On my last night in London, I decided to go watch a play. I had already seen Matilda: The Musical at the Cambridge Theatre during my first time in the city, so I wanted to see another show, especially since tickets are much cheaper than what I would typically find in a big production in Los Angeles or New York.
I had seen posters for The Curious Incident of the Dog in the Night-Time at various tube stations across London and I have actually read the book by English author Mark Haddon, so I thought it would be interesting to see how his story translated on stage. The morning of the show, I went to the Gielgud Theatre to purchase one of the £15 (~$22.67 USD) tickets that they had for sale. My seat wasn’t that great at first, but when people didn’t show up to fill some seats in the middle, everyone in my row ended up scooting up to a better position.
The novel and the play is essentially the story of a fifteen-year-old boy named Christopher who discovers a dead dog and decides to find out who killed it. Christopher thinks and feels differently from most people, though it is never explicitly mentioned if he has Asperger’s syndrome or any other disorder.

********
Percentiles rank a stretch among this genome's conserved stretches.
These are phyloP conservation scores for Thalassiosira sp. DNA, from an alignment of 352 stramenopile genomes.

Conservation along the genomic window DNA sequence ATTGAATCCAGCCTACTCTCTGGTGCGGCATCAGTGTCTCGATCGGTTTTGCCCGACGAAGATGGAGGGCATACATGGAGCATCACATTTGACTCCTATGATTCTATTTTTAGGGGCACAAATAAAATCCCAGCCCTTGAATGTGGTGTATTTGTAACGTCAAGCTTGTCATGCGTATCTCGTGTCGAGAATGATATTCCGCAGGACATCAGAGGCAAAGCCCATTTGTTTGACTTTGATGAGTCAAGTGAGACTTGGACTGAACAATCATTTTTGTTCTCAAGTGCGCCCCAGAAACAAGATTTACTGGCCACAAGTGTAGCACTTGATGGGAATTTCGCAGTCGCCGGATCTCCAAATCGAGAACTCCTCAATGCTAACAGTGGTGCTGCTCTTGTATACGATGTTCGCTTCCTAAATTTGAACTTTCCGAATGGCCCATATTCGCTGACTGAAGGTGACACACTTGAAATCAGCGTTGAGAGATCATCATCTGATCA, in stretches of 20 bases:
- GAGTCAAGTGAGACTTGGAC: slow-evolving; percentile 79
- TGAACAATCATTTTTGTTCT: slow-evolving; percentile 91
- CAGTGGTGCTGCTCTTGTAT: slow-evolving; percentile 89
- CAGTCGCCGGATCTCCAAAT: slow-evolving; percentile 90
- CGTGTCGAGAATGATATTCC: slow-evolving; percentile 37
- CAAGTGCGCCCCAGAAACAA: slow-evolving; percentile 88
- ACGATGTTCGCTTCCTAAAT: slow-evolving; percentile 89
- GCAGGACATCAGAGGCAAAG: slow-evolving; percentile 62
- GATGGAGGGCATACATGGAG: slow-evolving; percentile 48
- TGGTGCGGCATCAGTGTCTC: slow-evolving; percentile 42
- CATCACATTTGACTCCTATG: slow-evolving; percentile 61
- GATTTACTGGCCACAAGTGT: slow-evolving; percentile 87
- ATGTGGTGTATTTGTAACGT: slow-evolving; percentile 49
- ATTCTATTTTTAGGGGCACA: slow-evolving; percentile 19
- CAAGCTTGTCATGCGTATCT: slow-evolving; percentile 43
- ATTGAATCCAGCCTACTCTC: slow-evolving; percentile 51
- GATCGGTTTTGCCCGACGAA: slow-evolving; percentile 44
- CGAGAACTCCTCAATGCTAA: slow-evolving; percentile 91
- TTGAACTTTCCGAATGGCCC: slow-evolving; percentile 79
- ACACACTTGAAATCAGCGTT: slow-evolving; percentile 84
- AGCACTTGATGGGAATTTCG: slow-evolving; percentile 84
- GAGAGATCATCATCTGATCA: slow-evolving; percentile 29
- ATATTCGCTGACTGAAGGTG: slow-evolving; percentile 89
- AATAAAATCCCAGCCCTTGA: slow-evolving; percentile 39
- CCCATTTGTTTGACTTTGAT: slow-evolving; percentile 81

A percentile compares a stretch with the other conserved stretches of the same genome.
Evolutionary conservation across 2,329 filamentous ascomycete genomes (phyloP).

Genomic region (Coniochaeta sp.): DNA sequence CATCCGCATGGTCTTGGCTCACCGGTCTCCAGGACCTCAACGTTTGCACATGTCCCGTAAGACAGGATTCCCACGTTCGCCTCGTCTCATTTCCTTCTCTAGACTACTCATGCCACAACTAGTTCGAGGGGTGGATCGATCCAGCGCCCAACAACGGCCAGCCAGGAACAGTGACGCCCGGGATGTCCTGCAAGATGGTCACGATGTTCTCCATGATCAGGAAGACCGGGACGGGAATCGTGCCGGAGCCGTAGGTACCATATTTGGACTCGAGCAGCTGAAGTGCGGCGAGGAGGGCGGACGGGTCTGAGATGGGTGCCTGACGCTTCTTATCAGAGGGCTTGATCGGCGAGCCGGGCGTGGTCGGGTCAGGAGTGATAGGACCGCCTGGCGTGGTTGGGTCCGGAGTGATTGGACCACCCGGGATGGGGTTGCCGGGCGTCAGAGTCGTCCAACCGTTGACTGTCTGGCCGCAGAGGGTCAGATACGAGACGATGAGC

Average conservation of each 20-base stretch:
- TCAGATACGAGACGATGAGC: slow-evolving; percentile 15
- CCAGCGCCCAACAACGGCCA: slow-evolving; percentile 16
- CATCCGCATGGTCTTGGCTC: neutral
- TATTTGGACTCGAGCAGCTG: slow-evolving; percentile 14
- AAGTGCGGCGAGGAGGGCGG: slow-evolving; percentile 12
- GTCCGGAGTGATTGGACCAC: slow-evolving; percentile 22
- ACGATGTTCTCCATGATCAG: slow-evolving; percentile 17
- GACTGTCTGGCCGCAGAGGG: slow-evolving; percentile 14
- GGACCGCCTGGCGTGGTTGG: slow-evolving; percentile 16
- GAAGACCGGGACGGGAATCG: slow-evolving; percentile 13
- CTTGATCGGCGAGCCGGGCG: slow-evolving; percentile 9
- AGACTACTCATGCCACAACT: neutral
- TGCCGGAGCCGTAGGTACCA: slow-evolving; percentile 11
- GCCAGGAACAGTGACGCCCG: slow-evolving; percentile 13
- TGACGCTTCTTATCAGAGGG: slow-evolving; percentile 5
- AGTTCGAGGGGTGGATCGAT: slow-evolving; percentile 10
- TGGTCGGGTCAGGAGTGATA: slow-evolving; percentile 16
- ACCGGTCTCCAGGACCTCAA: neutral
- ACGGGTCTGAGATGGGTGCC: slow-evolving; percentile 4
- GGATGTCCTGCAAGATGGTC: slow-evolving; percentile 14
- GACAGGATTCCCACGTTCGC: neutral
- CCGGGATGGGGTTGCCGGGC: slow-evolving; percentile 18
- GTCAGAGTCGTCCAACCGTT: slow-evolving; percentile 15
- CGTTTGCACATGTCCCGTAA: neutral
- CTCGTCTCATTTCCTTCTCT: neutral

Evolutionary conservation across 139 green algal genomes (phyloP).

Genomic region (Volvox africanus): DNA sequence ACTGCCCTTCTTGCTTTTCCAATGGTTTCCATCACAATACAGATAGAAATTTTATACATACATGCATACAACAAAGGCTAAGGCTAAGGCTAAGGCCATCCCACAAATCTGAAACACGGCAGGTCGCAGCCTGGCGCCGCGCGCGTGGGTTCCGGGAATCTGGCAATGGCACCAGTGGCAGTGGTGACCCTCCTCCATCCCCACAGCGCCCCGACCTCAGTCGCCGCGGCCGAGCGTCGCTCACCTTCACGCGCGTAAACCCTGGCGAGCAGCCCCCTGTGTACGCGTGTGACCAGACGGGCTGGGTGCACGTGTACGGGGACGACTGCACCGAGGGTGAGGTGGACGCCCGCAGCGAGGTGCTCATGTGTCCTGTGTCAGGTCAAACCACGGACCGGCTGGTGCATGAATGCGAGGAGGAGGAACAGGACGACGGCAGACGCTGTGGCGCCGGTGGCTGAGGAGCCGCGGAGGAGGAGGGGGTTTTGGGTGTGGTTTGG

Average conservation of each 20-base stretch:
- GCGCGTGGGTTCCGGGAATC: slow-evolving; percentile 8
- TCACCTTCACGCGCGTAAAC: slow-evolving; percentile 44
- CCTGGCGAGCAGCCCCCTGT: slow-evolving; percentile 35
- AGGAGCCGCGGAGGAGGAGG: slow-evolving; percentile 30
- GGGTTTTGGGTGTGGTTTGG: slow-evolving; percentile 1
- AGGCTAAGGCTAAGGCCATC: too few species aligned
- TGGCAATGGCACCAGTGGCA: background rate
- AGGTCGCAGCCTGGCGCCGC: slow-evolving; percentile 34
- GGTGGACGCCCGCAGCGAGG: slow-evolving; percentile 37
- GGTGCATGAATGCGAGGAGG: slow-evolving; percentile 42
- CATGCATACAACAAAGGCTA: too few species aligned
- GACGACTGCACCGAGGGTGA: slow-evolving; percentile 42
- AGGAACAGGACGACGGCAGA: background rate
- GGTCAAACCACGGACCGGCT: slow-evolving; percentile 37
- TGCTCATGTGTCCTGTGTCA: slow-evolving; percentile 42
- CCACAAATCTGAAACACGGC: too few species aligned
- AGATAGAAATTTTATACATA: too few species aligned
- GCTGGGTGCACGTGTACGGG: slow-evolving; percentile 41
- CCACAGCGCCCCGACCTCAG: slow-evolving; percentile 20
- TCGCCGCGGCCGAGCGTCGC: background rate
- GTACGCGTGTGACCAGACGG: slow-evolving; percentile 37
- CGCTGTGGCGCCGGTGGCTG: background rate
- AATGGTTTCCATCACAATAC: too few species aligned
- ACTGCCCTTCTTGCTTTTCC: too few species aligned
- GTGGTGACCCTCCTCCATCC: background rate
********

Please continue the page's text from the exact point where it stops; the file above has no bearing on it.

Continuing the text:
The stage looks relatively simple at first, but it is actually incredibly complex. Different squares pop in and out from the walls and the ground and some open up like drawers or cabinets. Lights also play a very important role in the show in creating new environments and showcasing a feeling of chaos that Christopher struggles with often. The production was so creatively done and the play is tied with Matilda: The Musical for most Olivier awards won with seven, including Best New Play. I can actually say that I’ve seen both.
Though the mystery is a big part of the play, the show really is about overcoming limits set by society on what an individual can do. It was bittersweet going to bed that night. I left the show a little inspired, but it was also the last real thing that I’d be doing In Europe before heading back home.
Next Post: I Left on a Wednesday (An Epilogue of Sorts)